What you’ll learn:
- How planar filter technologies compare for mmWave applications.
- Specific applications of the mmWave filters in the automotive industry.
- Design procedures for mmWave planar filters.
In Part 1 of this multi-part series, we analyzed 3D electromagnetic (EM) simulations in the frequency domain of two of six implementations of a 5th-order, Chebyshev-type RF front-end bandpass filter for automotive radar applications. These involved the mmWave band from 76 to 81 GHz. Those implementations were rectangular metallic waveguides with H-plane iris and cylindrical posts, respectively. In Part 2, we continue our analyses with microstrip and stripline implementations.
Microstrip Type on Rogers RO3003G2
The next subject to tackle in our exploration of 3D EM simulations of bandpass filters is a microstrip design. The dielectric material used is Rogers RO3003G2 PTFE laminate with a thickness of 127 µm. The filter’s layer stackup is shown in Figure 1, while its 2D geometry is shown in Figure 2. The total length of the filter is 4.1 mm.
Of the various types of microstrip bandpass filters, the hairpin filter is one of the most common. Its concept is the same as parallel-coupled, half-wavelength resonator filters. The advantage of a hairpin filter over end-coupled and parallel-coupled microstrip is how little space it consumes due to the folding of the half-wavelength resonator. Also, the hairpin design is simpler compared to the other types of microwave filters. The design methodology for this filter is well established.1,2
The simulation was run on a 2.5D electromagnetic solver in the time domain. In doing so, we accounted for metal thickness as well as coupling between all combinations of the coupled lines. To achieve the 50-Ω terminations at the input/output ports, our model incorporated proper tapering (Fig. 2, again). Further, to simplify the optimization procedure, all resonator lines are assumed to have the same width. We also accounted for key design rules of the PCB fabrication houses, such as minimum conductor width and minimum coupled line spacing, so that the design is realistic and able to be fabricated.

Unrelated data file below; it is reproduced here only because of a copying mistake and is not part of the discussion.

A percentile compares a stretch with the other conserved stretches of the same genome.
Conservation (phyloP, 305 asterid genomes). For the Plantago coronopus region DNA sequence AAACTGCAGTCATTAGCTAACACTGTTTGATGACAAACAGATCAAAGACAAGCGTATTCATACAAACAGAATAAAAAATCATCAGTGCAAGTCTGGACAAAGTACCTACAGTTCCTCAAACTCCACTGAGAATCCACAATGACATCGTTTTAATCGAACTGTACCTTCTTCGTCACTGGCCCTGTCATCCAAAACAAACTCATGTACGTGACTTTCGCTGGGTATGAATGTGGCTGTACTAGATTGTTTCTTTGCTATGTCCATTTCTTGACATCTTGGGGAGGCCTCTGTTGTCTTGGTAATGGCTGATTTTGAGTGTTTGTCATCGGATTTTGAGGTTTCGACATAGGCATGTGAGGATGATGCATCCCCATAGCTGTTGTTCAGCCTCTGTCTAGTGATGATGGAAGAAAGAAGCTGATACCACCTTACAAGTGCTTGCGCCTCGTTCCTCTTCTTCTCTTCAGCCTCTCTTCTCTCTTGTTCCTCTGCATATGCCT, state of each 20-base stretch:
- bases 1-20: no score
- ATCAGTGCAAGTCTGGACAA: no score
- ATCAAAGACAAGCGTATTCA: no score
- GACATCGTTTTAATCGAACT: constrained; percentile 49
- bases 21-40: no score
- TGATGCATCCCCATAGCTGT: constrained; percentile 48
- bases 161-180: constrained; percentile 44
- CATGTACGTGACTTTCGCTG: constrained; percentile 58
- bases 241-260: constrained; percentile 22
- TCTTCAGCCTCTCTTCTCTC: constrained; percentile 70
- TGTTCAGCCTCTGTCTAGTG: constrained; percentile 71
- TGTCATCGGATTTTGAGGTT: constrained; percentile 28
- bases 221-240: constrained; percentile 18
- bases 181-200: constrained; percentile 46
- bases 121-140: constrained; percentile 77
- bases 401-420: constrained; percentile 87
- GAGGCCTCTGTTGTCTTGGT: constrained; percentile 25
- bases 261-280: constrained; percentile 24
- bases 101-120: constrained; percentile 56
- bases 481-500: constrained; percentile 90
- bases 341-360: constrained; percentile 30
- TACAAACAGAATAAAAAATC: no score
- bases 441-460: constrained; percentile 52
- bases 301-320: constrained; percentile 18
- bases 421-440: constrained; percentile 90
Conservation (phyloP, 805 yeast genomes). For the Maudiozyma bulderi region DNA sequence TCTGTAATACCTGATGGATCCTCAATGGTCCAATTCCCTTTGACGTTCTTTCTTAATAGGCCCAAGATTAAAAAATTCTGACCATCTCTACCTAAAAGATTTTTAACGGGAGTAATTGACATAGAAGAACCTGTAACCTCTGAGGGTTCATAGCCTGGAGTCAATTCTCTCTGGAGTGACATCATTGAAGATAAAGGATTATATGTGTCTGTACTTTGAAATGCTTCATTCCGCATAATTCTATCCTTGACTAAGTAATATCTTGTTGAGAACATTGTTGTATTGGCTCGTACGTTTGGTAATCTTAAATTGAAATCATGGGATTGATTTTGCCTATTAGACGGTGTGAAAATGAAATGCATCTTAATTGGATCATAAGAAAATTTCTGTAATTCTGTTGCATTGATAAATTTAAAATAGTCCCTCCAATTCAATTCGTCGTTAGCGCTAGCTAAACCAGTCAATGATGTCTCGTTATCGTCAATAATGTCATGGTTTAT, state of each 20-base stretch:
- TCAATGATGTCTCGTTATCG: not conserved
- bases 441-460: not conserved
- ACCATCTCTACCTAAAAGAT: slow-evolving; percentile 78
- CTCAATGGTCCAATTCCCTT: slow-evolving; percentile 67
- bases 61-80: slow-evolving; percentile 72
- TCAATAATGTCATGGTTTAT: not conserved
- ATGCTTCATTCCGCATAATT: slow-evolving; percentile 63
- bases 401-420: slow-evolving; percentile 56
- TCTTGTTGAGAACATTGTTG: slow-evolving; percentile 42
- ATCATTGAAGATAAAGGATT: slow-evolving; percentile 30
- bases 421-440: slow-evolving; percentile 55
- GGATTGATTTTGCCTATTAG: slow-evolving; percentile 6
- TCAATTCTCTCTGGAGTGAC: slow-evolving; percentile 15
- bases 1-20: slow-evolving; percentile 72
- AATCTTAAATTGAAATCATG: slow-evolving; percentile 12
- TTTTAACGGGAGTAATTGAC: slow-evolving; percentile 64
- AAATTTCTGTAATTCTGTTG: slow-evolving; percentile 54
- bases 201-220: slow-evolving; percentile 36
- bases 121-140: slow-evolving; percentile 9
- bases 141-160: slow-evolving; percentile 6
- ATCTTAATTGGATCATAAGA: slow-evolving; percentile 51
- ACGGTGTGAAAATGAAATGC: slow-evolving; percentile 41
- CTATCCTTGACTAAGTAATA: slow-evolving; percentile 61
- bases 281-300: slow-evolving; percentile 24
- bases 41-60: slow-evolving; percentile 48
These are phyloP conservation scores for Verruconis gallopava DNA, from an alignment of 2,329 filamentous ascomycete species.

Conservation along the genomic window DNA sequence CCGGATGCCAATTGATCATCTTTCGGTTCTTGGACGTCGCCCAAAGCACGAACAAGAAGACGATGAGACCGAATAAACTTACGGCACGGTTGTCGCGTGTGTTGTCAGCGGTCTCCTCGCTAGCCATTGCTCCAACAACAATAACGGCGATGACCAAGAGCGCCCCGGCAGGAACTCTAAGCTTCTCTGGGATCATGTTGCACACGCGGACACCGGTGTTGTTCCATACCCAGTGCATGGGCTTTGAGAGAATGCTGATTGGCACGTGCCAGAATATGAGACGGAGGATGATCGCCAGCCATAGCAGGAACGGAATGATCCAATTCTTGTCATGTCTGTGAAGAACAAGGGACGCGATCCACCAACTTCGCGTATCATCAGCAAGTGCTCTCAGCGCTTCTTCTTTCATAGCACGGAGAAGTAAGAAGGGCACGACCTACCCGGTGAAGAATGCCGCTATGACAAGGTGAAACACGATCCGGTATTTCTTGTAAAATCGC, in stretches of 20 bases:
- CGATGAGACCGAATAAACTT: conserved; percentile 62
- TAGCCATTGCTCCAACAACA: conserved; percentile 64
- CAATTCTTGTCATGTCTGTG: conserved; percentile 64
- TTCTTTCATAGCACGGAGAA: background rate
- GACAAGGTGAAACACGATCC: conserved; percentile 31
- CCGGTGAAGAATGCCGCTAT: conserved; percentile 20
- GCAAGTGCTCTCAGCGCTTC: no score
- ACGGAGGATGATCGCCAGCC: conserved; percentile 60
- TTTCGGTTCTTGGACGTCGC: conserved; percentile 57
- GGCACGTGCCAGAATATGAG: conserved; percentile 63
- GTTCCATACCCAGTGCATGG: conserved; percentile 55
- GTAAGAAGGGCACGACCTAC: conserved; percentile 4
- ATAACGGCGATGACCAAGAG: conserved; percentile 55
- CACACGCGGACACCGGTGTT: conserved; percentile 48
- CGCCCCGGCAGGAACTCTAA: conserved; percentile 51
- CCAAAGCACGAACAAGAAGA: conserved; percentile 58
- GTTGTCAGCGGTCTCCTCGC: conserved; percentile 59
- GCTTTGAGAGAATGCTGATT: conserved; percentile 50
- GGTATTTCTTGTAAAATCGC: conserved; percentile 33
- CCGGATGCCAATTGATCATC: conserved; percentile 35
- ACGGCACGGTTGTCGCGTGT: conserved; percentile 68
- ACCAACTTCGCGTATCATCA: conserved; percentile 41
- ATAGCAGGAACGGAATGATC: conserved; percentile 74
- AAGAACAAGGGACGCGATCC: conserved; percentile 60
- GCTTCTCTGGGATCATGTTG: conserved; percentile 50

The filter’s RF performance is shown in Figure 3. Due to the dielectric losses of the material used for fabrication and to radiation losses, the quality factor of this filter implementation isn’t as good as that of the metallic waveguide cases discussed in Part 1 of this series. It’s also why this stripline implementation’s selectivity doesn’t have the efficacy of those in the previous cases.
Insertion and return loss exhibit medium performance for the same reasons. The maximum attenuation is 48 dB at 70 GHz and 44 dB at 90 GHz. The performance could be slightly RF-optimized by using Rogers RT5880 Duroid material instead of RO3003G2, but while the former has lower dielectric losses, radiation losses would be about the same. The disadvantage of using RT5880 is its higher fabrication cost as well as the larger filter footprint—its dielectric constant is 2.2 compared to 3.0 for RO3003G2.
Stripline Type on RO3003G2
Next, we turn to a stripline design approach using the same RO3003G2 dielectric material as in the microstrip case, but with a total thickness of 254 µm and filter length of 4.1 mm. The main reason for doubling the dielectric layer’s thickness is to enable fabrication of the filter’s physical layout. The procedure used is like the previous microstrip case.1,2 The layer stackup, 2D geometry, and RF performance are depicted in Figures 4, 5, and 6, respectively.
Due to the fact we have a radiation-shielded fabrication technology in this case, the radiation losses are minimized compared to the previous microstrip example. The dielectric losses remain the same. From the RF performance of S-parameters shown in Figure 6, it’s obvious that the frequency selectivity of this filter implementation is far better than that of the microstrip implementation. This is also true for the insertion and return losses. The maximum attenuation is 35 dB at 70 GHz and 48 dB at 90 GHz. Once again, RF performance could be a bit better if we used RT5880 Duroid material for the dielectric.
In Part 3 of this series, we will continue with simulation and analysis of substrate-integrated waveguide (SIW) filter implementations based on an H-plane iris and cylindrical posts and wrap up with conclusions.
The author wishes to acknowledge the staff of the School of Electrical and Electronics Engineering, WAVECOMM Laboratory of the University of West Attica for their support in preparing these articles.
1. Prof. (Dr.) Sudhir Kumar Sharma, Sandeep Bhullar, Nilesh Kumar, Saurabh Chauhan. Design and simulation of compact hairpin band pass filter, Girraj Sharma, International Journal of Modern Communication Technologies & Research (IJMCTR), ISSN: 2321-0850, Volume 2, Issue 4, April 2014.
2. Abhay Purohit, Sandeep Toshniwal. Design and simulation of hairpin band pass filter for different substrate, International Journal of Engineering and Technical Research (IJETR), ISSN: 2321-0869, Volume 3, Issue 1, January 2015.